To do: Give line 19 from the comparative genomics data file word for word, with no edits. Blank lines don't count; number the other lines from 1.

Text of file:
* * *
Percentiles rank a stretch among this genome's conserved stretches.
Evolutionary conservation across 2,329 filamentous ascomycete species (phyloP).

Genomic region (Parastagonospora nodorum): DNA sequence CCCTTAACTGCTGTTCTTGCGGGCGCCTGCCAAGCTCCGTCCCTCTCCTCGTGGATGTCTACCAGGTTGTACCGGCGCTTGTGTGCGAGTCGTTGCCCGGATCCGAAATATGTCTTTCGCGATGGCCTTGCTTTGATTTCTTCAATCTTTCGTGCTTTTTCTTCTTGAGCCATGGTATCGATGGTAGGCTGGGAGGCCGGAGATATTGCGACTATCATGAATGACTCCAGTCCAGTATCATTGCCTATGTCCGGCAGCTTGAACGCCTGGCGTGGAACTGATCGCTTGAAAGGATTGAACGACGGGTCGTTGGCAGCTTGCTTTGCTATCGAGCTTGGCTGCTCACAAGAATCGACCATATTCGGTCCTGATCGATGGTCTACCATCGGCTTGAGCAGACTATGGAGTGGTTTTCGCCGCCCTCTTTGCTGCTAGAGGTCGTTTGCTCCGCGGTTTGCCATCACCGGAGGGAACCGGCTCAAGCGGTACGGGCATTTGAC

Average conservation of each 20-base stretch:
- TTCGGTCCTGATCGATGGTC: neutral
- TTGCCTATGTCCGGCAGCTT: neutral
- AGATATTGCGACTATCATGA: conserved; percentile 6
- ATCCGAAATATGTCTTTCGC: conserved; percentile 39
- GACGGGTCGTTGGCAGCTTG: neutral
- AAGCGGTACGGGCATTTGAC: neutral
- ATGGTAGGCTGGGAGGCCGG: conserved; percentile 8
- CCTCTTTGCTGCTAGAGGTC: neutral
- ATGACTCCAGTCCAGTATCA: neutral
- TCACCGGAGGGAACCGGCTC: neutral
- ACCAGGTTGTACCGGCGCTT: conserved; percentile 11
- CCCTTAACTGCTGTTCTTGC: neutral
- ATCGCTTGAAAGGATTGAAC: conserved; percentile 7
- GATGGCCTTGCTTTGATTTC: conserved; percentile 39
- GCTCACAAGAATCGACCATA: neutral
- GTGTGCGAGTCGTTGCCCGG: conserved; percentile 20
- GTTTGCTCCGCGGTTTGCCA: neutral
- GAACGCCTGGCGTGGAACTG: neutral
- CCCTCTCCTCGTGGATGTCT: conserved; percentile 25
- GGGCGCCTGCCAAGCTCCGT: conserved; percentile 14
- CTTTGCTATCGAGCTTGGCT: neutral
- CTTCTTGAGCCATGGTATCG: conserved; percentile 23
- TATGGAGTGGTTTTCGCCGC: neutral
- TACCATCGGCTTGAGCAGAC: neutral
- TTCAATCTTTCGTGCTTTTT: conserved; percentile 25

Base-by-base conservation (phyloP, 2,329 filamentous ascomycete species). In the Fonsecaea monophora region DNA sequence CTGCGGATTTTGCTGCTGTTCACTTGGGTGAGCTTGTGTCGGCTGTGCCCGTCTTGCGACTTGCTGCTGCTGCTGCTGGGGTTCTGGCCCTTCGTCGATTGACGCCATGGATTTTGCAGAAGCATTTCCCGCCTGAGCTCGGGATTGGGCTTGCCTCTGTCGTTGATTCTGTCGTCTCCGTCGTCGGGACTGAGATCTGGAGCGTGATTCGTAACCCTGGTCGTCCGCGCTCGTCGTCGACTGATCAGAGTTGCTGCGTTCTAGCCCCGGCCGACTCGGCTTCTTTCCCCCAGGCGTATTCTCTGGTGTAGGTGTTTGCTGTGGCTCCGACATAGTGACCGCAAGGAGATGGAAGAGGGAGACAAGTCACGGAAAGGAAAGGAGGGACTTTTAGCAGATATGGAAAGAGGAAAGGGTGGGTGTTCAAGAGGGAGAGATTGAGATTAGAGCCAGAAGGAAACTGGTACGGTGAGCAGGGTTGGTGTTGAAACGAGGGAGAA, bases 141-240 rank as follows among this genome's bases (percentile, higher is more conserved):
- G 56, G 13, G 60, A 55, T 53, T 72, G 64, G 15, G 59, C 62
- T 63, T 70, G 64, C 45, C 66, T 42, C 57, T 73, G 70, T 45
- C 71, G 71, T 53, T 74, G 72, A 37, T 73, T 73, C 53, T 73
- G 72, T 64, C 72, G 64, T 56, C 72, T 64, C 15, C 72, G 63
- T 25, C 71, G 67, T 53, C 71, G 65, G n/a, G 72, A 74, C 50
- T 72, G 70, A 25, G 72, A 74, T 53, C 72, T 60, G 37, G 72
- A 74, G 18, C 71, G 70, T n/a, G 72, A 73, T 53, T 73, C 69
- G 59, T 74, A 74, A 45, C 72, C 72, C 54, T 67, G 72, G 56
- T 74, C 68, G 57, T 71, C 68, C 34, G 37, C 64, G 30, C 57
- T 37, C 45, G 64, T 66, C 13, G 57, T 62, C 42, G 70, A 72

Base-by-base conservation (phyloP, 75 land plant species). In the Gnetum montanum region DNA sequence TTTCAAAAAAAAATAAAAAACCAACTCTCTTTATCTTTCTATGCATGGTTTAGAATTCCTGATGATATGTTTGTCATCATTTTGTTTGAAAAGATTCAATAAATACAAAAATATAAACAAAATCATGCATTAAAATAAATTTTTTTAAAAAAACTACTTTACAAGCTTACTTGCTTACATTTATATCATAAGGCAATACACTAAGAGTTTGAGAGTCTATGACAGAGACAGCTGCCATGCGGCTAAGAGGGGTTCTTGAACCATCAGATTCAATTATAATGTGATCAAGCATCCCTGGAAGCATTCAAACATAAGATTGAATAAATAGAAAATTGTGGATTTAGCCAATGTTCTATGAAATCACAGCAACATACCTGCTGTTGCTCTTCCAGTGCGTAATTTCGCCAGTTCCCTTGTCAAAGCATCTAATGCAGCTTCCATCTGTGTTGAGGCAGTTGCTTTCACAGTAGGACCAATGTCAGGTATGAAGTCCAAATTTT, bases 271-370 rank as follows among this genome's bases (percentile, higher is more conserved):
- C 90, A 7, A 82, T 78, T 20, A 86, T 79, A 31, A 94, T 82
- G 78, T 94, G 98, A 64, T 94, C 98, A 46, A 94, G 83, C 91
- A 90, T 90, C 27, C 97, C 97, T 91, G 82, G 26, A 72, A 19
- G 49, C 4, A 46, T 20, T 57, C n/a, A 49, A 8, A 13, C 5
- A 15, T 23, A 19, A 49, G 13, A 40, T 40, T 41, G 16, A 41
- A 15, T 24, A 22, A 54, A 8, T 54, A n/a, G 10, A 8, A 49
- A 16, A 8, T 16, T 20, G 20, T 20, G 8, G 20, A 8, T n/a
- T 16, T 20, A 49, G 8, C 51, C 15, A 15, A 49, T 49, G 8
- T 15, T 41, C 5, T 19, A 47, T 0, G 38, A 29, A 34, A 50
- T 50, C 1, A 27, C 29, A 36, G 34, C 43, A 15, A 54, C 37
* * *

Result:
- GCTCACAAGAATCGACCATA: neutral